Coffman, with assist from Rubio, pressures Romanoff on Obamacare

Rep. Mike Coffman, R-Aurora, is facing a strong challenge from Democrat Andrew Romanoff.

Rep. Mike Coffman, R-Aurora, is facing a strong challenge from Democrat Andrew Romanoff.

DENVER — One of the country’s most competitive congressional races is shifting into a higher gear.

A day after being pressured by Democrat Andrew Romanoff to disavow his support for personhood, GOP Congressman Mike Coffman is returning serve Wednesday, pushing Romanoff to reverse his own position — on Obamacare.

And Coffman, R-Aurora, is getting an assist from Florida Sen. Marco Rubio, who penned an email to Coffman supporters urging them to support the congressman because he’s voted to repeal and replace the Affordable Care Act.

“In the fight against ObamaCare, Colorado Congressman Mike Coffman has joined me in standing up for taxpayers by trying to block a potential bailout hidden deep in ObamaCare,” Rubio writes.

“Tucked inside the 2,000-page monstrosity that is ObamaCare is a commitment for taxpayers to bail out insurance companies when ObamaCare fails.

“If you believe that ObamaCare needs to be repealed and replaced, sign this petition and stand with Mike Coffman and me.”

Following Rubio’s email, Coffman’s campaign sent out a press release urging Romanoff, a former statehouse Speaker, to renounce his support for Obamacare.

“This law, and the broken promises made while selling it, represent a gross overreach of government and a violation of trust between the people and the politicians who supported it,” the Coffman campaign states.

“We need a representative who recognizes that. Unfortunately, Speaker Andrew Romanoff has supported Obamacare at every turn.”

That line and Coffman’s Obamacare offensive on the whole are a rejoinder to Romanoff’s push on Tuesday to get Coffman to move away from personhood, which would outlaw abortion in all circumstances as well as some forms of birth control by defining a fertilized egg as a person.

That nudge did prompt Coffman to state that he now opposes personhood, something he’s never before done; and despite his campaign’s insistence that his refusal to take a public stance on the issue in 2012 marked a shift on the issue, Romanoff has attacked Coffman for supporting personhood “at every turn.”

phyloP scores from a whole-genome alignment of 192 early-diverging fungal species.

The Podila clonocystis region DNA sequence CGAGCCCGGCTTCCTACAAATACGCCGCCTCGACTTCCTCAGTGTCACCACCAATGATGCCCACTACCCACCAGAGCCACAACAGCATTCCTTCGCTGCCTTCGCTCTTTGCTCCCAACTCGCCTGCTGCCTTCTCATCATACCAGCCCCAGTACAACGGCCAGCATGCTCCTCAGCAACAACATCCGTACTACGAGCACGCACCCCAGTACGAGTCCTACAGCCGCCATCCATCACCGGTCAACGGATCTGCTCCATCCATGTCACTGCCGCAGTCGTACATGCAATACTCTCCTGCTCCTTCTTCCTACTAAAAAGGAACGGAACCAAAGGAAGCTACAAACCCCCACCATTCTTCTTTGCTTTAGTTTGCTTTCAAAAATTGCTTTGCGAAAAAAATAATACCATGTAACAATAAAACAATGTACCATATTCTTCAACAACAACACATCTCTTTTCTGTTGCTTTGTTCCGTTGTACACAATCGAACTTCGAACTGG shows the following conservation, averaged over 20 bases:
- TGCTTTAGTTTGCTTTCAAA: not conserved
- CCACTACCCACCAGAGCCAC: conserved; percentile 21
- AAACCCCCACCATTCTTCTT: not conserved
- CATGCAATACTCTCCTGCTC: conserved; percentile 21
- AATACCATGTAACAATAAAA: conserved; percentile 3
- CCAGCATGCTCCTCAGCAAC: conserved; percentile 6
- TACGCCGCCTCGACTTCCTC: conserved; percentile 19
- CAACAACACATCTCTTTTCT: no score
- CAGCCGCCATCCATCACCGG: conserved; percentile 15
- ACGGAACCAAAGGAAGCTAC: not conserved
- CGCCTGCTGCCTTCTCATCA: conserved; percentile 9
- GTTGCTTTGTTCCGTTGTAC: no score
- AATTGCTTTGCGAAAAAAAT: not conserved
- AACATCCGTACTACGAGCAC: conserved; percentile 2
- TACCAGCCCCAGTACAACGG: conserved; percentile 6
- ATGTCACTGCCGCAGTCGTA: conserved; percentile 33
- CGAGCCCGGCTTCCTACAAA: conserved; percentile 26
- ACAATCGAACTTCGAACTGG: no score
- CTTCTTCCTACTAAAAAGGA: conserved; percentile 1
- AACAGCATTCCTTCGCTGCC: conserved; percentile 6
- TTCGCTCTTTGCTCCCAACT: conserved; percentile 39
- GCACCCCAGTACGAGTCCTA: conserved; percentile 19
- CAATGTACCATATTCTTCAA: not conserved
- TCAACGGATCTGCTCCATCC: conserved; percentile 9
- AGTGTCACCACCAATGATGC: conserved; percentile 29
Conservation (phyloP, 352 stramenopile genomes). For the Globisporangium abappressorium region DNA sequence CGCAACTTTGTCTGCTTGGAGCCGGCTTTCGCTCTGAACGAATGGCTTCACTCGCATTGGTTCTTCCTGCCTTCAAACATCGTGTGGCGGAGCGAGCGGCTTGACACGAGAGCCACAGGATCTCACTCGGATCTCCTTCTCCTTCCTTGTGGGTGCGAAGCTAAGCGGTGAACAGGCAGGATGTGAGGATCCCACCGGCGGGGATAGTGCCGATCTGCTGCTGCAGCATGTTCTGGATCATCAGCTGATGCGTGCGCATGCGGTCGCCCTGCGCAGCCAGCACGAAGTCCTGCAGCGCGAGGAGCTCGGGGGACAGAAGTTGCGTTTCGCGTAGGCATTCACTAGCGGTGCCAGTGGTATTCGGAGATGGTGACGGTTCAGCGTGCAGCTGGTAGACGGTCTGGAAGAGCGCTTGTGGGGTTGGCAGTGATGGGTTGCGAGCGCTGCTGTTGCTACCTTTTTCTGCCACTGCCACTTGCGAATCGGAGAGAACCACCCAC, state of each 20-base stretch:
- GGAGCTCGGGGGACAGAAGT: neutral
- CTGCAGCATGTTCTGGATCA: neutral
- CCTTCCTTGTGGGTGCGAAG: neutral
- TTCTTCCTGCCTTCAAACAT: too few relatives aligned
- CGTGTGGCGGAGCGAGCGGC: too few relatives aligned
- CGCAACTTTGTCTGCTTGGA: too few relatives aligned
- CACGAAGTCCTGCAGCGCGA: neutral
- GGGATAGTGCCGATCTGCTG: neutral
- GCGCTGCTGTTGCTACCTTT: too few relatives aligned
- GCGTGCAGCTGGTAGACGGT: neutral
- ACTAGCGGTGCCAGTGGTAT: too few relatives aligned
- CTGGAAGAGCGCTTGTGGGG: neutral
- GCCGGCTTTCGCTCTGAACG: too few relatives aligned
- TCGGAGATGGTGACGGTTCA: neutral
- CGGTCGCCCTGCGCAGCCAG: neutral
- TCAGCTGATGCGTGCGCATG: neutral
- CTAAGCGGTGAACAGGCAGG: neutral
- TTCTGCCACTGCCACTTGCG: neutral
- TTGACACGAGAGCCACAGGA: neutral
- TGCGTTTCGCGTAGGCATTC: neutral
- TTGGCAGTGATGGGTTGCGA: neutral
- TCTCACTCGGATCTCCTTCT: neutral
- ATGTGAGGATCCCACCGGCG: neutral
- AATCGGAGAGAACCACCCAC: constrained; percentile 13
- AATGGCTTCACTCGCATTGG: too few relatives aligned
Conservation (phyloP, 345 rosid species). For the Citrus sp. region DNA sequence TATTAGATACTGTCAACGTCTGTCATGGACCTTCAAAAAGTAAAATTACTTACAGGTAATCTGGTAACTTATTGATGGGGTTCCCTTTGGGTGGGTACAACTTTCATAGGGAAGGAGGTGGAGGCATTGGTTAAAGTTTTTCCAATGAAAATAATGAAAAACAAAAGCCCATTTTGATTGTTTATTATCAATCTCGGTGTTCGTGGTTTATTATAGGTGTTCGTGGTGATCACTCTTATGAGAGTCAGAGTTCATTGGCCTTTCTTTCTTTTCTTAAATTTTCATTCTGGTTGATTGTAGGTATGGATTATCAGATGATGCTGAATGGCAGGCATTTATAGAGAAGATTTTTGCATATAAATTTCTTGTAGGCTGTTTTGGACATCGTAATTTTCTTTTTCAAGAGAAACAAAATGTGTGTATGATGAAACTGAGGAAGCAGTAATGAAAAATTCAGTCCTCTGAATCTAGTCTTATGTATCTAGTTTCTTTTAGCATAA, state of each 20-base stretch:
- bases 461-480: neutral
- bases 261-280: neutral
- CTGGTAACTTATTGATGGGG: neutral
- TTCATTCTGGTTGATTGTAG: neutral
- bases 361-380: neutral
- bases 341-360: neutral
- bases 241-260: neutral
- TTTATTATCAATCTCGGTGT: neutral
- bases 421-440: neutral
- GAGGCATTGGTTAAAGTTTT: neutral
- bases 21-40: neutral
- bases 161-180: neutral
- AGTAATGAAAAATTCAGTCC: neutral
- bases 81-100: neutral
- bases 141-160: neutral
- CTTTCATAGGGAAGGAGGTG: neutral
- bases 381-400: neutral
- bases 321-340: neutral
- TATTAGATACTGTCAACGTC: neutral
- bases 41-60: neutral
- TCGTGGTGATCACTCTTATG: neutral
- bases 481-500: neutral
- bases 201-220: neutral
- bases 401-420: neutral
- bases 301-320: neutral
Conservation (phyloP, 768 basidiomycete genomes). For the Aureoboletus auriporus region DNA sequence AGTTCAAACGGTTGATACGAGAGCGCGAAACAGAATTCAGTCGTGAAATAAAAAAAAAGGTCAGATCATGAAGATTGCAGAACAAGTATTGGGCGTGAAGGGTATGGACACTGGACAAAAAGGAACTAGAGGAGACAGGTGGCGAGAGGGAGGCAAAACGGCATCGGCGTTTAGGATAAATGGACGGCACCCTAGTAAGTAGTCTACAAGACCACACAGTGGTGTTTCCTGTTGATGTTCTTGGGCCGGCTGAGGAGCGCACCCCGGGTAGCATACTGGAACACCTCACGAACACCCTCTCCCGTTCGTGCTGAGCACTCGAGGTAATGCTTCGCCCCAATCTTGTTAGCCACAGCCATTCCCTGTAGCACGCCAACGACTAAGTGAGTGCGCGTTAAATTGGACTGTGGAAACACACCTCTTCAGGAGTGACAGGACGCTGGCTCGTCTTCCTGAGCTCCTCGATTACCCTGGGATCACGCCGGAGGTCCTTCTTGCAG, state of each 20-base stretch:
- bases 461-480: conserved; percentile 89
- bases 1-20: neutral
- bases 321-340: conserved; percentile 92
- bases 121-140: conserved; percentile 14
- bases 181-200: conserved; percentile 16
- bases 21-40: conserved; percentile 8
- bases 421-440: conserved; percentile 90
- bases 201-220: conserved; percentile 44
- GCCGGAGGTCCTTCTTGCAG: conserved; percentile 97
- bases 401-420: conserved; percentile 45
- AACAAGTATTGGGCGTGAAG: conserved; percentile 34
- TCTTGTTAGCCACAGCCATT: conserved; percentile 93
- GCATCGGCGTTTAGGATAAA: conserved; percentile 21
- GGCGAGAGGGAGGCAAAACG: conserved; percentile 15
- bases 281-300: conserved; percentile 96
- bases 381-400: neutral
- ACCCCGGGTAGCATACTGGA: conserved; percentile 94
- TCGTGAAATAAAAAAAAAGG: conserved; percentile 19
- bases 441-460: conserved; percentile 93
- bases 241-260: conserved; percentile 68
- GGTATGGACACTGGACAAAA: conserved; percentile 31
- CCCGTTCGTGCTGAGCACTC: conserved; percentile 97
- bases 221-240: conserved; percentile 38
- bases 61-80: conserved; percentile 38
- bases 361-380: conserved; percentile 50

In his press release, Coffman urges Romanoff to follow the lead of Congressman Mike McIntyre, D-North Carolina, who voted with Republicans to repeal Obamacare.

“Speaker Romanoff should follow Democratic Congressman Mike McIntyre’s lead and disavow Obamacare,” said Tyler Sandberg, Coffman’s campaign manager. “It’s bad policy, it’s hurting families and Speaker Romanoff should do the right thing and reverse his position on Obamacare.

“Obamacare has caused women across Colorado to lose their OB/GYN, to lose access to their family’s pediatrician, and put serious strain on family budgets by forcing families to pay higher premiums and higher deductibles.”

While Romanoff is unlikely to suddenly disavow Obamacare, the back and forth between him and Coffman marks the first time the campaigns have engaged each other — and the contrast on the issues each campaign is focusing on is no surprise.

Democrats are sticking to the “Bennet playbook”, attempting to make Republican candidates unacceptable to swing voters by focusing on social issues; Republicans, meanwhile, are focused almost exclusively on Obamacare, which they believe may do in Democratic candidates this November given all the problems implementing the new law.

Romanoff’s campaign responded to Coffman’s Obamacare offensive by framing the issue around women’s health issues.

“Andrew has not changed his position on reproductive rights or access to health care.  Neither has Congressman Coffman,” said Romanoff’s campaign spokeswoman Denise Baron.

“Congressman Coffman has supported personhood every time it’s been on the ballot. He still believes politicians like him should control women’s reproductive rights and access to basic health care. He has always voted against improved access to birth control, and he still believes in criminalizing abortion.

“Look, he even voted to redefine “rape” as “forcible rape.” And that’s why the one person you haven’t heard from about “Mike Coffman on personhood” is Mike Coffman. Because when you get right down to it, his position on that hasn’t really changed either.”

The Democratic Congressional Campaign Committee also responded to Coffman by focusing on personhood — and Rubio.

“For Congressman Coffman to partner with fellow personhood supporter Marco Rubio is just more proof that Coffman can’t run away from his record of supporting the anti-birth control measure every time it was on the ballot in Colorado,” said the DCCC’s Emily Bittner.

“Whether it’s his vote to defund Planned Parenthood or his support for Todd Akin’s bill to redefine rape, Congressman Coffman has made it crystal clear he doesn’t believe that Colorado women have the right to make their own personal decisions about their health care.”

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